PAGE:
Classic Cocktails meets Modern Distilling Series, Take 1 – Sazerac

  1. I am starting this cocktail series based on the classics. We’ll take a classic cocktail, we’ll use a few different recipes from my collection of books, from Imbibe magazine, and from other online sources. We’ll make an approximation of the classic, or the version I learned as a bartender, and then we’ll do some re-making of it with an ingredient from the new craft distilling movement.
  2. We’re starting with the Sazerac because it is the first classic cocktail I consumed, at Bar Deville, at the behest of my friend Molly. I had it AFTER playing soccer, and it changed my life forever. Since that fateful evening, I’ve now become a Bar Deville employee.
  3. The Sazerac version I’ve made for years now:

2 oz Rye Whiskey (Overholt is ok, Rittenhouse if you want some heat)
Barspoon of Demerara sugar syrup (2 parts sugar, 1 part water)
3 dashes Peychaud’s Bitters
lemon peel
Herbsaint

Chill glass.
Stir in a mixing glass the rye, bitters, and demerara.
Rinse the chilled glass with the Herbsaint.
Toss the herbsaint (into your mouth, don’t be wasteful you fool), then strain into the cocktail glass.
Express a lemon peel over the top, rub on the rim, and then drop into the glass.

This is a stiff concoction with Rittenhouse, as I made it now. I can see where recipes that suggest a 1/2 oz of simple syrup are cutting against the higher proof of many ryes. Do not use a 1/2 oz of demerara. It is entirely too much sugar. Don’t disrespect history like that.

One of the historical points with this cocktail is that it began life as a cognac based cocktail, and so I think it is important we play with that here. However, I do not have any beautiful Cognac in the house, and rarely do. I do, however, have some American brandy from Copper & Kings. I’ve become a big convert to what they’re doing at Copper & Kings in a category that, to be honest, no one outside of cocktail bartenders gives a damn about really. There’s some smart people behind Copper & Kings and I don’t do overt politics on The Boozy Beggar, so I will just say I hope this company stays independent and keeps innovating. I decided to use some of their flagship pot stilled brandy, which is my house brandy for use wherever brandy or cognac is called for (cognac is brandy made a specific way in a specific region of france, using specific ingredients).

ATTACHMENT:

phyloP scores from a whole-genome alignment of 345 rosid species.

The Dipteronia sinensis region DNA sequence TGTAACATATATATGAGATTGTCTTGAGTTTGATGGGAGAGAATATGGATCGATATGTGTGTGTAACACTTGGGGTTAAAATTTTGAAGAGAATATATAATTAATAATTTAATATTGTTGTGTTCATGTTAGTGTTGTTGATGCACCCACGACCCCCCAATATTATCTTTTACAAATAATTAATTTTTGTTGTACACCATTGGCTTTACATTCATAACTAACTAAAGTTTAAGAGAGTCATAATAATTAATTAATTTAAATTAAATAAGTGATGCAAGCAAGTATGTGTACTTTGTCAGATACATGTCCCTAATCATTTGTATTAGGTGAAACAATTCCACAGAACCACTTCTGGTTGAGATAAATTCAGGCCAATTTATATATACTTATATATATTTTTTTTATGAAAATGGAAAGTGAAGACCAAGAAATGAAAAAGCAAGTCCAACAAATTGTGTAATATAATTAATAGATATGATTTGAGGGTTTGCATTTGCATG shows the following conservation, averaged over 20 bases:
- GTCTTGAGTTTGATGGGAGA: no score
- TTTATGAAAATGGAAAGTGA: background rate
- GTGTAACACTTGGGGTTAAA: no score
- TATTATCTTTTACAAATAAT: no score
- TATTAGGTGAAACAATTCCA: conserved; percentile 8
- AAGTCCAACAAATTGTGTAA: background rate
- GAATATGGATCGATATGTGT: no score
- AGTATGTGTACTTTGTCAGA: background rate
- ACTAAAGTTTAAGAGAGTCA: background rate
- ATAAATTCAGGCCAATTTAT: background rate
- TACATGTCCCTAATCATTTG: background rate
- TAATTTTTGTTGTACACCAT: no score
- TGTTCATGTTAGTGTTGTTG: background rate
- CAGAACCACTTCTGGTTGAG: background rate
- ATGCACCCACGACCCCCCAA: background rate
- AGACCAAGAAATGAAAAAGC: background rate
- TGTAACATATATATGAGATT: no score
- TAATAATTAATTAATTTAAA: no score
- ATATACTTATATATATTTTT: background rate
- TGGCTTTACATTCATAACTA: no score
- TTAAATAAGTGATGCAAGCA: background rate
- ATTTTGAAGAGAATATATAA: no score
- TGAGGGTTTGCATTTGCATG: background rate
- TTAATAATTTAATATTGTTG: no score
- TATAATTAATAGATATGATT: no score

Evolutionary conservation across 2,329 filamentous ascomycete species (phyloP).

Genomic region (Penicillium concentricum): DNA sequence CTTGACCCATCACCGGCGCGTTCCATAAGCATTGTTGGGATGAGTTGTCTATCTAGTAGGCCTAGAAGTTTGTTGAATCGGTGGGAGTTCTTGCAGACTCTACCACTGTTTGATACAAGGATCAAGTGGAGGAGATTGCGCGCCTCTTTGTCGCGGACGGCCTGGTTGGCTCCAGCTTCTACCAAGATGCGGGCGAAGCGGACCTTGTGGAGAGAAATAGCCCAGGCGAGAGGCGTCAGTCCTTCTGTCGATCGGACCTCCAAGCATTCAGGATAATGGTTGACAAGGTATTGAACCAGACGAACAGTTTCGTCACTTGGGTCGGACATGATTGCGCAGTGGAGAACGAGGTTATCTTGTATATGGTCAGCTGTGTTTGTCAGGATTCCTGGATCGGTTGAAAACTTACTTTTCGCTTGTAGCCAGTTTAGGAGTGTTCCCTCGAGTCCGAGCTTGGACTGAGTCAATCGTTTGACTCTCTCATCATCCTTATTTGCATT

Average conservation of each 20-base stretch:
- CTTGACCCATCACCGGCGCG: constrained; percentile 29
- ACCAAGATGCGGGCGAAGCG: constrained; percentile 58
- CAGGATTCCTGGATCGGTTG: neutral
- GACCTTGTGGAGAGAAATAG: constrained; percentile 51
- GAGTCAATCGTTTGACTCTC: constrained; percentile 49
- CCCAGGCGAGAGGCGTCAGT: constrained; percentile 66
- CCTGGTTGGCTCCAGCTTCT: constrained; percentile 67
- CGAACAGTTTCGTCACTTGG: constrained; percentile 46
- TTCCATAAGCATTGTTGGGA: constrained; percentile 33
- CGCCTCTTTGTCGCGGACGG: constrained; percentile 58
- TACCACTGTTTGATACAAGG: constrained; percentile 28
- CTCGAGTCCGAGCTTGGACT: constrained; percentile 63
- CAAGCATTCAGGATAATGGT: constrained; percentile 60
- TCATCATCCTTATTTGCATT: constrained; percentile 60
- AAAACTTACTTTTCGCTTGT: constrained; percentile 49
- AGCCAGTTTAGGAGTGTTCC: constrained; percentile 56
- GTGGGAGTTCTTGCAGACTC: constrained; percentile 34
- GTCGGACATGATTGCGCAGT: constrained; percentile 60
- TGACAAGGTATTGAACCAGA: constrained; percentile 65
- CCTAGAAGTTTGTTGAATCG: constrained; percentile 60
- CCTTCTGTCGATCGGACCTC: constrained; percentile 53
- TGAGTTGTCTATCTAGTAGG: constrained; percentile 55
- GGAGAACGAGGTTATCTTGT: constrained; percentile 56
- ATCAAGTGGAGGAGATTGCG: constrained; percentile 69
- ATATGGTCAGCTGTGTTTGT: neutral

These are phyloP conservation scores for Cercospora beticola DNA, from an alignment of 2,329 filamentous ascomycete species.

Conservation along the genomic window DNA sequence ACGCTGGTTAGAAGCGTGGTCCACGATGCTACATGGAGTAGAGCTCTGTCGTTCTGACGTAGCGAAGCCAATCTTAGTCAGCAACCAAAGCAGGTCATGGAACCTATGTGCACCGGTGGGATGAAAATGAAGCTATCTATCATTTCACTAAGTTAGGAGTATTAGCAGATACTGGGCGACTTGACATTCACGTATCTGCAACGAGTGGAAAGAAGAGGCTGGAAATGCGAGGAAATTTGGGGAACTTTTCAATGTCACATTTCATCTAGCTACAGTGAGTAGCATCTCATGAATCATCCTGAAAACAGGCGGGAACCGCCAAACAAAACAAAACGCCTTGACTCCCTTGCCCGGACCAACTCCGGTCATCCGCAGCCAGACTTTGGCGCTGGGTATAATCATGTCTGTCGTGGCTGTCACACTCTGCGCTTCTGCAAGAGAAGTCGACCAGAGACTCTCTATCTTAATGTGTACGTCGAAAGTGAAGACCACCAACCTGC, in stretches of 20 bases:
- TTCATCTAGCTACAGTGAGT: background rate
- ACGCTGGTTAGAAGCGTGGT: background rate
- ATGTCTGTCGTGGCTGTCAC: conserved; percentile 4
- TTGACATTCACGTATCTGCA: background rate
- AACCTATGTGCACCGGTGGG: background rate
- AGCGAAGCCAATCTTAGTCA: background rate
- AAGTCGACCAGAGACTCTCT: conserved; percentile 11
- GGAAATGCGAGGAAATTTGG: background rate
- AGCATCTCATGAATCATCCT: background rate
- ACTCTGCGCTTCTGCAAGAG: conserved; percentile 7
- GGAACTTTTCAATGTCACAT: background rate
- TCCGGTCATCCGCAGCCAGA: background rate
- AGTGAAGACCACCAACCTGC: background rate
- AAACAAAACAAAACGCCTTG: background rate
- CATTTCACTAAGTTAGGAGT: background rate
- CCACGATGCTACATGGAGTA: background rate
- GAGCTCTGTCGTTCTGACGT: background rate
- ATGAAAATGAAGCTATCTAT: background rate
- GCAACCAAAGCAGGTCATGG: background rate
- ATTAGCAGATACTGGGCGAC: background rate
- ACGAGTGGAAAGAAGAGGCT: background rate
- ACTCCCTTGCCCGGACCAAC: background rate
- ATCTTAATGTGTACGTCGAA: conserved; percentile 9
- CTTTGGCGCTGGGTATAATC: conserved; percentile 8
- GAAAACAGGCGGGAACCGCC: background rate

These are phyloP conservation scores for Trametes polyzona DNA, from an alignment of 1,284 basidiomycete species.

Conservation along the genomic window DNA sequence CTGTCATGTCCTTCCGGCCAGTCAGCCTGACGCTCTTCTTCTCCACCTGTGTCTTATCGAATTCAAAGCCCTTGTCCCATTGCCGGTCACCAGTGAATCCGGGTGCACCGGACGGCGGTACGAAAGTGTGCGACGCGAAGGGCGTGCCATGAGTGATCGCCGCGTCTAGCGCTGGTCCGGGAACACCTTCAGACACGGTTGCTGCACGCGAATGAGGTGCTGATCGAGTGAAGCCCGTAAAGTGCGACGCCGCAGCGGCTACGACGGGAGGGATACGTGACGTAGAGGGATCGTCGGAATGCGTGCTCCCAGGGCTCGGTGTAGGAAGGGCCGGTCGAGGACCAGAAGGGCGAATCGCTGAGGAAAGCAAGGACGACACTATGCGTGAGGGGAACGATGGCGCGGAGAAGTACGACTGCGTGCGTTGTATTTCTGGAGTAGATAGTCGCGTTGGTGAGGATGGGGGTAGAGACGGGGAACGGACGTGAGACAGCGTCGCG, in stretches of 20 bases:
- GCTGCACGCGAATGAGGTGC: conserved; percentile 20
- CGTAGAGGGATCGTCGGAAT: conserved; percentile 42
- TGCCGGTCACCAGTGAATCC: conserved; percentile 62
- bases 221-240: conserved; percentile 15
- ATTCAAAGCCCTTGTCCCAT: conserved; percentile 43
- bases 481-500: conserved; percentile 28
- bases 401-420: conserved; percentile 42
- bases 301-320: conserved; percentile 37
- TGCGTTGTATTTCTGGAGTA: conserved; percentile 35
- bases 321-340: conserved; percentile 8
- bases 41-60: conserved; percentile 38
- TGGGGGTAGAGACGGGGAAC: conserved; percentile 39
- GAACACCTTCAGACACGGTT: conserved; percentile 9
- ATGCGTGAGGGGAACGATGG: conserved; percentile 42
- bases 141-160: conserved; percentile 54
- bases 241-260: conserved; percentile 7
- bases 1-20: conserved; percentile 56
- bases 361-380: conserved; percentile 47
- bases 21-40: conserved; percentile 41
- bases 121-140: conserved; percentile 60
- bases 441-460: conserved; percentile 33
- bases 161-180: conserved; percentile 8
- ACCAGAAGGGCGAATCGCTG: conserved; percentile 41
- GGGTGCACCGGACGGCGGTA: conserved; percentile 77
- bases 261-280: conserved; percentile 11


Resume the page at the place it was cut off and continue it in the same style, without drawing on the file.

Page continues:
Variation No. 1

1.5 oz Copper & Kings American Brandy
0.75 oz Rittenhouse Rye
barspoon, demerara syrup
3 dashes Peychaud’s Bitters
Herbsaint

Make as above.

Variation No. 2
1.5 oz Copper & Kings American Brandy
0.75 oz Rittenhouse Rye
barspoon, demerara syrup
3-4 dashes, Bitter Truth Creole Bitters
Herbsaint

In Variation No. 2, I ditched the classic Peychaud’s for a craft movement bitters company. Bitter Truth puts out great stuff, and both their E**X**R and Apricot Liqueur are staples in my home bar now. Their Creole Bitters fit into the Peychaud’s niche, but explode with a lot more spice and complexity. For Variation No. 3, I got a little weird.

Variation No. 3
1.5 oz Copper & Kings American Brandy
0.75 oz Rittenhouse Rye
barspoon, demerara syrup
3-4 dashes, Bitter Truth Creole Bitters
El Massaya replaces the Herbsaint, an Arak from Lebanon, distilled from grapes and macerated with aniseed from Syria.

We’ll come back to the Sazerac again soon, looking at how some new American ryes play in the cocktail, and maybe use an American abinsthe for the rinse even.

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